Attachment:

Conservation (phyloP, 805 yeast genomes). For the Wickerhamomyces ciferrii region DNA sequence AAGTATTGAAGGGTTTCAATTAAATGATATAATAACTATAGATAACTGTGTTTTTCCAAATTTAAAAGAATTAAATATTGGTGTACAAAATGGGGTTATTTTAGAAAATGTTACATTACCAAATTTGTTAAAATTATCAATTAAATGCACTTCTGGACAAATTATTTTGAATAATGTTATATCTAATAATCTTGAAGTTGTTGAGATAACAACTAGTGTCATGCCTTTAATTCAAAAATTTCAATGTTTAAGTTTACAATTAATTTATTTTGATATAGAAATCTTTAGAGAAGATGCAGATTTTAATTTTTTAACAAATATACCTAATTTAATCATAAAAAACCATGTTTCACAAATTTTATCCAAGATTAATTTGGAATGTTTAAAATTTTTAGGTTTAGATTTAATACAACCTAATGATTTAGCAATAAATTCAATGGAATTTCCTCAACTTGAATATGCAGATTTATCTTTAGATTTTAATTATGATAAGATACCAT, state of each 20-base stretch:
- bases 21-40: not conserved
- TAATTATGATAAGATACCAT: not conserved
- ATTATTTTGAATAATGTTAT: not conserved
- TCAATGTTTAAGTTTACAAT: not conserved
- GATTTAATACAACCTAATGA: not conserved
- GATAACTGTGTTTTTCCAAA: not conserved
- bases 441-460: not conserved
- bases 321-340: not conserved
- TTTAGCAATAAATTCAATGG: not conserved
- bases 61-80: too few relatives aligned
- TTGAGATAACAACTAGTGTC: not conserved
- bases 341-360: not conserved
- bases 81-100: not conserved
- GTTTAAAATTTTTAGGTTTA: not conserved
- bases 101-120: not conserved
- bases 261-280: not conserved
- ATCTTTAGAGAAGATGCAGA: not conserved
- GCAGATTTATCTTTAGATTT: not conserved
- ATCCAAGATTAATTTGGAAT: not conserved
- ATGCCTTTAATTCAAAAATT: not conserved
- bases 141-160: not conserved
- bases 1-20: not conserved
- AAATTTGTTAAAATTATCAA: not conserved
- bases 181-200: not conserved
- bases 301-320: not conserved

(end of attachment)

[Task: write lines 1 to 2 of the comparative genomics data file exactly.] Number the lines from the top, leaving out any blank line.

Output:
Conservation (phyloP, 805 yeast genomes). For the Wickerhamomyces ciferrii region DNA sequence AAGTATTGAAGGGTTTCAATTAAATGATATAATAACTATAGATAACTGTGTTTTTCCAAATTTAAAAGAATTAAATATTGGTGTACAAAATGGGGTTATTTTAGAAAATGTTACATTACCAAATTTGTTAAAATTATCAATTAAATGCACTTCTGGACAAATTATTTTGAATAATGTTATATCTAATAATCTTGAAGTTGTTGAGATAACAACTAGTGTCATGCCTTTAATTCAAAAATTTCAATGTTTAAGTTTACAATTAATTTATTTTGATATAGAAATCTTTAGAGAAGATGCAGATTTTAATTTTTTAACAAATATACCTAATTTAATCATAAAAAACCATGTTTCACAAATTTTATCCAAGATTAATTTGGAATGTTTAAAATTTTTAGGTTTAGATTTAATACAACCTAATGATTTAGCAATAAATTCAATGGAATTTCCTCAACTTGAATATGCAGATTTATCTTTAGATTTTAATTATGATAAGATACCAT, state of each 20-base stretch:
- bases 21-40: not conserved